My birthday is on Friday. It's a big one... At least for me. I'm turning 35. I've been telling friends that I have to be more serious now for more reasons than just my age. I remember quitting my job back in Chicago and moving to Cincinnati right before my 30th birthday. That was a huge mile marker for me because I had challenged myself to start a business by the time I turned 30. Now, looking back at five years of hard work (plus an extra for conceptual brainstorming) I am amazed at how far I've come, but I still have so far to go.
I've read so many similar stories of ambitious designers doing exactly what I did, struggling along the way, and I feel a strong kinship to them. It's painful to go through the highs and lows of being an independent designer alone. There aren't many mentors out there to help us along. I have a slogan that a very good friend said to me and it gets repeated in conversations often, along with a good laugh. Slow and steady wins the race!
When I was in my 20's, I didn't think living out in the country would be cool at all. I had worked in NYC for a year during college and loved the energy there. I didn't end up moving to New York City, but I still loved the idea of living in a big city, and so eventually I landed in Chicago. It had everything I wanted, except I hated the traffic and cost to live there was too much for a new entrepreneur when it came time to start the business. Once I moved back to Cincinnati, my lifestyle changed completely. I had little to no cash and all of a sudden, a more simple life looked very appealing, even cool (dare I say it). I decided I could give up all the shopping and travel I did in my previous life to have more control over my work and my output. I realized it was possible to use less, need less. Flipping through countless pages of Dwell magazine, I noticed other creative types had stepped out of big cities to move to smaller towns so that they could have the space they needed to imagine their dreams. So then I began to imagine my own "glass box" studio/home sitting atop an open field somewhere. The idea of building that ideal live/work situation where I could just roll out of bed and get to work in 2 seconds flat sounded wonderful me.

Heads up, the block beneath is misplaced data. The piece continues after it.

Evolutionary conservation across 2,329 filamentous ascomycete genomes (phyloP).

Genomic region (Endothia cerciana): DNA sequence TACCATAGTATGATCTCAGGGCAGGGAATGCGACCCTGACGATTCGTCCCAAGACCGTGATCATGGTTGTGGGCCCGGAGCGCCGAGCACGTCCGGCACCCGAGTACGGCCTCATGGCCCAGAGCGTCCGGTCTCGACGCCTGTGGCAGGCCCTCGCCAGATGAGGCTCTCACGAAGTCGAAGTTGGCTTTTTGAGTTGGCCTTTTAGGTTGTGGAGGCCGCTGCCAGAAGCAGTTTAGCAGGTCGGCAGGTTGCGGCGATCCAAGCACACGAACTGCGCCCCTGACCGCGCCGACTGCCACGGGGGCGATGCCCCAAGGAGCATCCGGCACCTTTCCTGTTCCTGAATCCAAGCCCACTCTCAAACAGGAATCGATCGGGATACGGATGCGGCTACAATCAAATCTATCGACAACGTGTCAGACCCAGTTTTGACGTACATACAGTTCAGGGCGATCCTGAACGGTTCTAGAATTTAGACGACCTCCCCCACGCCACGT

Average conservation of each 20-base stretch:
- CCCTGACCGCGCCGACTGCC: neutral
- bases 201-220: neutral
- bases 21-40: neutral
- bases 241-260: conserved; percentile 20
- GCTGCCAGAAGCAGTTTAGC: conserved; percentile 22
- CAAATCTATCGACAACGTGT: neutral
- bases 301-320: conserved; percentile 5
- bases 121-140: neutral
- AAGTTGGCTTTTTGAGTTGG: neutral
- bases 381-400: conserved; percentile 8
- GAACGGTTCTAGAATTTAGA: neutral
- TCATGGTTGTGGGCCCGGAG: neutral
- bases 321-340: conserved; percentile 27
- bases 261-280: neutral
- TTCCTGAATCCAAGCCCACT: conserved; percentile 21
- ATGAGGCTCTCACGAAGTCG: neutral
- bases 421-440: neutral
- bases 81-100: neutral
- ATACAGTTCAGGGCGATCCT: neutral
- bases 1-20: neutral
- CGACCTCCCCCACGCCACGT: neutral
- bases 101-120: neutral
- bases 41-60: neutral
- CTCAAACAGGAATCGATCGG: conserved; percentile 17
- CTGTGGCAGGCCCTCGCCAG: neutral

I started my business in a very small apartment where my studio took up every inch of a 10x15 foot bedroom. It was quite a challenge to be efficient in such a cramped space. Next, I moved into a 1,500 sq ft apartment where my business took up 70% of the space. A hallway became a closet at one point. I had an assistant come help me print twice a week and I sent out my sewing to local sewers. Then the big change came this summer when my fiance and I bought a house in Kentucky. My new studio is almost 1,500 sq ft (no shared living space...ha ha) and is a work in progress. (remember slow and steady...) It's not quite the modern glass box of our dreams, but it will do just fine for now.
This is what the studio space looked like when we moved in this summer. My new stainless steel sink is sitting on the right side of the frame.